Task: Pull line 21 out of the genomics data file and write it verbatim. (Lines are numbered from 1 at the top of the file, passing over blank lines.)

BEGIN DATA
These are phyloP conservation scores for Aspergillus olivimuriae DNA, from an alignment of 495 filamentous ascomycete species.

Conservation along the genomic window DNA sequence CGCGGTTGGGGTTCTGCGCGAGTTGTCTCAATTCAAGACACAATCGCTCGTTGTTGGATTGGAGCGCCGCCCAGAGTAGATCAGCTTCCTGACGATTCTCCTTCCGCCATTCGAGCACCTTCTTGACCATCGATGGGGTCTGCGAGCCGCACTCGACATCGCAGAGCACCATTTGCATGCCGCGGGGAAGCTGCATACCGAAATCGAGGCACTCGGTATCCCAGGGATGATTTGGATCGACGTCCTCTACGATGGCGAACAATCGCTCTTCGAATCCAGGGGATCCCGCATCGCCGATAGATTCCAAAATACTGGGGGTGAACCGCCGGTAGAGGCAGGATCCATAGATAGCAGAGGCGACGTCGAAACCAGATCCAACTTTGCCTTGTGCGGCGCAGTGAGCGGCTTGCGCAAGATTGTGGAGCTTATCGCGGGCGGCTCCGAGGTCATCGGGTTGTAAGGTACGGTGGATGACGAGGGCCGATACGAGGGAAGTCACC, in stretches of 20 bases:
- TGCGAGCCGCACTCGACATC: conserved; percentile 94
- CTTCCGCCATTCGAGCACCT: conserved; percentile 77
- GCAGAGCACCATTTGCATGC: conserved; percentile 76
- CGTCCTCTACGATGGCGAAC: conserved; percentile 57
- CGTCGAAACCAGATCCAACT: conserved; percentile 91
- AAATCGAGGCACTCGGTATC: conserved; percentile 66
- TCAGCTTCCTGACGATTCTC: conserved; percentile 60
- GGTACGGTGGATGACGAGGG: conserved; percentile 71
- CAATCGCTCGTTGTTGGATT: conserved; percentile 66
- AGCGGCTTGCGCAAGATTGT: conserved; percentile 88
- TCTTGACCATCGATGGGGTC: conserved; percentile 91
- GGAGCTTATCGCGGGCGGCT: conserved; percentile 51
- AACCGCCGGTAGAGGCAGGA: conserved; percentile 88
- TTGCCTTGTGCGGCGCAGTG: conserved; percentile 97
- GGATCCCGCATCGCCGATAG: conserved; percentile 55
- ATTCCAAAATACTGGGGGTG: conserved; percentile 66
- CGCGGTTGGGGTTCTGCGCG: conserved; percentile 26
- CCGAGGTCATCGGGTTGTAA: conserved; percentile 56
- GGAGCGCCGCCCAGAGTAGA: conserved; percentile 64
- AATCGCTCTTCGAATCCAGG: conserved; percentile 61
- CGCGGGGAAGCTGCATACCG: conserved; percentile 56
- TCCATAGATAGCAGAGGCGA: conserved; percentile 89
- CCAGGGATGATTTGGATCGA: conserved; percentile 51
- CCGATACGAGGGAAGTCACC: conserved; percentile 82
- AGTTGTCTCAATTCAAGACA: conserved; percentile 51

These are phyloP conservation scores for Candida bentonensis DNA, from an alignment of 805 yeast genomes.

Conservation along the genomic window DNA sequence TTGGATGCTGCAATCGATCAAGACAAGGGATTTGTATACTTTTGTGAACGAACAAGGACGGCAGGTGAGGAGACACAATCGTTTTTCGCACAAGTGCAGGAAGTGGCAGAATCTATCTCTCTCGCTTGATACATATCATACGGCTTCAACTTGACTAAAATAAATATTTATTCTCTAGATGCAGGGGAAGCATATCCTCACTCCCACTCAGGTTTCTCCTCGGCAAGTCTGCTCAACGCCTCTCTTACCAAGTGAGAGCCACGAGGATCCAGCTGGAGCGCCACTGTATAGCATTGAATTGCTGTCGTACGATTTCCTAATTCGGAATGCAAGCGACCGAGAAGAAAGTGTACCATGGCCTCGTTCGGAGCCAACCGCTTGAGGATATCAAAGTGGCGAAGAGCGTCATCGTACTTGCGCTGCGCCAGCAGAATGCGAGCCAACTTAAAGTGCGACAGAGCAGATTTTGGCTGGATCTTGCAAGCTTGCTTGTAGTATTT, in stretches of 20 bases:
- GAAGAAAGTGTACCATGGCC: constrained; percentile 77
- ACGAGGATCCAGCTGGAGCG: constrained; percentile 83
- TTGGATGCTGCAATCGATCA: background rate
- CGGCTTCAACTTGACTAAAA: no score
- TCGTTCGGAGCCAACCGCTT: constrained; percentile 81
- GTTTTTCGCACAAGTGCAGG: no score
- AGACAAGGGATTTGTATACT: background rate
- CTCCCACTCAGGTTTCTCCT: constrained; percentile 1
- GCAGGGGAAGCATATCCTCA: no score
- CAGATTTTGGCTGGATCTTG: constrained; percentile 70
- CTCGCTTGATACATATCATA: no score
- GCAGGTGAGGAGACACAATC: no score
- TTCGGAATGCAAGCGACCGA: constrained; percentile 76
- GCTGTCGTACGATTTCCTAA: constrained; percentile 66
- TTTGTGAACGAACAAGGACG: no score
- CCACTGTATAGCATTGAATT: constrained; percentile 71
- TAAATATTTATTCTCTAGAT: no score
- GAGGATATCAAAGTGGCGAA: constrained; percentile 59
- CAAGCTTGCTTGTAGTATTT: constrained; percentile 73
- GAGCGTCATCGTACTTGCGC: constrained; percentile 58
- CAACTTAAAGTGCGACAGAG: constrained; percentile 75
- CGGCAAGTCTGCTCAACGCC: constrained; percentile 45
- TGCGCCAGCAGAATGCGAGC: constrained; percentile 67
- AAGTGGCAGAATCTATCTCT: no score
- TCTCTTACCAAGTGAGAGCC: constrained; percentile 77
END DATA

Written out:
- GGAGCGCCGCCCAGAGTAGA: conserved; percentile 64